The Onion’s hipster misogyny

Being ironic and self-aware and knowing something is offensive doesn't make it funny -- or OK

Topics: Oscars, Quvenzhané Wallis, Seth MacFarlane, Racism, Misogyny, The Onion, Feminism, ,

The Onion's hipster misogynyQuvenzhane Wallis (Credit: Reuters/Lucy Nicholson)

I turned off the Oscars a short while after M.C. Seth MacFarlane’s “We Saw Your Boobs” routine. The skit was framed by a stern-looking William Shatner playing “Star Trek’s” Captain Kirk, returned from the future. He was chastising MacFarlane for the trashy routine that Kirk predicted he would soon be doing. There was very little funny about it, and a quick pan of the audience revealed a bunch of famous women not laughing — including Charlize Theron — who nevertheless “classed up” the trashy routine by following up with a ballroom-style dance with Channing Tatum.  I’m not sure how Theron felt about it, given her subsequent participation, but I’m assuming my response was somewhat shared by many of the straight-faced actors in the audience.

That was bad enough. This morning, I woke up to the news that the Onion decided to take up MacFarlane’s “humorous sexism” prompt and notch it up to ironic racist misogyny with a tweet on its official account about 9-year-old Quvenzhané Wallis, the heart of the film “Beasts of the Southern Wild.”

Notice that at least 515 people found this tweet “funny” enough to retweet before the Onion deleted it sometime later. Who gets a tweet retweeted over 500 times unless it seems so overwhelmingly insightful — or so overwhelmingly funny and untroubling?  Add to that casual acceptance some part of the 413 who favorite — favorited? — a racist and misogynist tweet about a 9-year-old African-American girl.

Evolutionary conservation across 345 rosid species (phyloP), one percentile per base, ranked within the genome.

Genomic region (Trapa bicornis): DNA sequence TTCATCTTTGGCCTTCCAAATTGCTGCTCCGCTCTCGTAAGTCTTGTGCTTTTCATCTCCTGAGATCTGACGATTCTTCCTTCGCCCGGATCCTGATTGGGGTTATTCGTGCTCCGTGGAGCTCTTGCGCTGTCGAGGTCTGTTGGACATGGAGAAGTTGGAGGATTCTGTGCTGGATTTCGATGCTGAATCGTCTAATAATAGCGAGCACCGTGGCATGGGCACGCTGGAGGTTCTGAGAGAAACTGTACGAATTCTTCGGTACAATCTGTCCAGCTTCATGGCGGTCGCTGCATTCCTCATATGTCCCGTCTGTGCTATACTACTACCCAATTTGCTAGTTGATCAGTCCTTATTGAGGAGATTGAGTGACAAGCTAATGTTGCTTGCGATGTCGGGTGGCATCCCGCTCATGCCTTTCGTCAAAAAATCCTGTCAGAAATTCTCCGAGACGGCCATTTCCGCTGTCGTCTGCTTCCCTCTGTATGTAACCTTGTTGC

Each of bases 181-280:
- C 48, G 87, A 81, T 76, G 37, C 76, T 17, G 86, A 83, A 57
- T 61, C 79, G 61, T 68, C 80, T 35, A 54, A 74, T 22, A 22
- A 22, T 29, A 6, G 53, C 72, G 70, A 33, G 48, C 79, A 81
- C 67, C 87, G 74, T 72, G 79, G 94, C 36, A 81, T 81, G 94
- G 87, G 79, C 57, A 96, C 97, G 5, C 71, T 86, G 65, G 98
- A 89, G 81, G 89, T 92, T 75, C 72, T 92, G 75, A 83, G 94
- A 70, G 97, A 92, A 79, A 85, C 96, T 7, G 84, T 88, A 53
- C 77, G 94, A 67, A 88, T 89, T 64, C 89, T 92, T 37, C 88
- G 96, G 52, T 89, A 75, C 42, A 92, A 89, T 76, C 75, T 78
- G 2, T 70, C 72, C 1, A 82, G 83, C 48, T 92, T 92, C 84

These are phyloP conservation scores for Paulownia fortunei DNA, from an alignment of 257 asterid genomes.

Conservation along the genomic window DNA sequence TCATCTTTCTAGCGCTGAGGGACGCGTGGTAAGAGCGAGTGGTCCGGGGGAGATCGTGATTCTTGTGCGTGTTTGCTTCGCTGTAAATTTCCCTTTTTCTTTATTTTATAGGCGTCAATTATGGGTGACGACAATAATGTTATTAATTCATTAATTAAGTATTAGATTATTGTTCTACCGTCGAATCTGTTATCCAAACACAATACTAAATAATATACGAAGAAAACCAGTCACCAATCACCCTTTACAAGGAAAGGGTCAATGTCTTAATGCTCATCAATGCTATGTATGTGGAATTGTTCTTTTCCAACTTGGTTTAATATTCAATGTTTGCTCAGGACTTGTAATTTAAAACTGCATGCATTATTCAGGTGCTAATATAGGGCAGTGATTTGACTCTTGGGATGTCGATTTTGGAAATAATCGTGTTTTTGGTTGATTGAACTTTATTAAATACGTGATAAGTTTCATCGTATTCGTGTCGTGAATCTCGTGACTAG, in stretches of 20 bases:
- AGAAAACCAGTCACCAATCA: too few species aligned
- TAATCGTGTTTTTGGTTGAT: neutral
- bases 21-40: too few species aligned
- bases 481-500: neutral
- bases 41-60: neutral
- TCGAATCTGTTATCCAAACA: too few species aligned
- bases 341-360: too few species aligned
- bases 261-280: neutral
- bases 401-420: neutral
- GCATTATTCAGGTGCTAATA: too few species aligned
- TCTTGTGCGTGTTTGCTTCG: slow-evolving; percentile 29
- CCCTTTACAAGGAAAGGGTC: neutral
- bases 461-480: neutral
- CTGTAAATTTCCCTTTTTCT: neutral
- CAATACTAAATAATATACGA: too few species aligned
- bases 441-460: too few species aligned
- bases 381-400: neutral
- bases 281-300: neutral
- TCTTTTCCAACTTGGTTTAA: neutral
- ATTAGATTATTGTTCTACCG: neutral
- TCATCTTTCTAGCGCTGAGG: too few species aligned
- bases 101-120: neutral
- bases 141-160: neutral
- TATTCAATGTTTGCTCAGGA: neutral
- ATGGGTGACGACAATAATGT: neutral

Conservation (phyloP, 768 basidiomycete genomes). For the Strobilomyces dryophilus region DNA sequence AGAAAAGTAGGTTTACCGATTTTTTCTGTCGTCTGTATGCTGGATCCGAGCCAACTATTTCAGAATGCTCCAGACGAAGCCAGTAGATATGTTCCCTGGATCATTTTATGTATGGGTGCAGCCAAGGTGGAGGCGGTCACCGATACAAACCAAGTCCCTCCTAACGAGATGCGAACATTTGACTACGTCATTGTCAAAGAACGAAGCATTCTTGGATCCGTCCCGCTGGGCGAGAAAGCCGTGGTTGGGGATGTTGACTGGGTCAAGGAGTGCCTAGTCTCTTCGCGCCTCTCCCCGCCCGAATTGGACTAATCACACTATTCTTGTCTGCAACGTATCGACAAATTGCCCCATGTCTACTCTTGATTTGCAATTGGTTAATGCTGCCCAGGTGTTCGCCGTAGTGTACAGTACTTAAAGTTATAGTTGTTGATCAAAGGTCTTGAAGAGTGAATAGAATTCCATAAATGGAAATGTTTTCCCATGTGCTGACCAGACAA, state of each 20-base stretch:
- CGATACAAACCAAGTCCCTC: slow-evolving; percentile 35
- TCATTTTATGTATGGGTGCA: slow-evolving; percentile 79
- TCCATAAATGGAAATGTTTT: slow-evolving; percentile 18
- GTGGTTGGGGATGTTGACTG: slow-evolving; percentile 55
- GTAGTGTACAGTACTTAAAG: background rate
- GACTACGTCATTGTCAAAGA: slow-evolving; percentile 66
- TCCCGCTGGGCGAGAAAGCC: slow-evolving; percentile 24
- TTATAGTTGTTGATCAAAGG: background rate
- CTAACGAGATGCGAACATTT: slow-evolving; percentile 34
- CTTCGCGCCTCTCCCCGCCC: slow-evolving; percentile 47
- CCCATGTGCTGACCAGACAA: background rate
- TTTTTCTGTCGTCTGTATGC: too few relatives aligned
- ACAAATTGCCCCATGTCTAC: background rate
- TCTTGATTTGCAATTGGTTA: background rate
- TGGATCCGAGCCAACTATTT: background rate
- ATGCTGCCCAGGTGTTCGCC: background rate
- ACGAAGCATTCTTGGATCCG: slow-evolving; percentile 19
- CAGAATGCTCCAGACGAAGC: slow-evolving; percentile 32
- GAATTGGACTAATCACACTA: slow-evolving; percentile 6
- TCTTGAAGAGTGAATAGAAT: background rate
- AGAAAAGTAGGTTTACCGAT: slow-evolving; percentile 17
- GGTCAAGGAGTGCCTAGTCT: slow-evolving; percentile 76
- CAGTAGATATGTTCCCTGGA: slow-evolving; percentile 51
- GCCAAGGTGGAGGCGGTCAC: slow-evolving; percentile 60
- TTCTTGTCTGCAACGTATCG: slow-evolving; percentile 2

It’s a blaring example of how casually racism and misogyny, even about young children, can be accepted and even celebrated by some percentage of the public — especially when it is couched in the form of humor. So many kinds of hostility — racial, sexual, homo- and trans-phobic humor — gain an easy acceptability, precisely because it plays into the ironic hipster self-aware racism of “being so cool that we know it’s racist that it’s ok to participate in it. We’re above it.”

Someone on Twitter suggested that “no one believes that Quvenzhané is a c—.” What does it even mean to say that someone “believes” or “doesn’t believe” this? Others will respond that it’s just an offhand comment. Nope. It’s a sexual and racial epithet.

As law professor Richard Delgado wrote some two decades ago, we can make distinctions between speech, and insults and epithets. It is misogynist to refer to anyone with a term like that. It is hard to imagine any context in which that term is merely “descriptive,” which would be the minimum condition to accept it as speech. Is it racist, too? Yes. Why? Because this child is African-American? Yes. As law professor Kimberlé Crenshaw has discussed frequently, using an intersectional framework — that is, seeing this comment through the intersecting lenses of race and gender (among other axes) — allows us to understand how in this very un-colorblind world such a term, when directed toward someone who is black and female, has significant sexual and racial implications.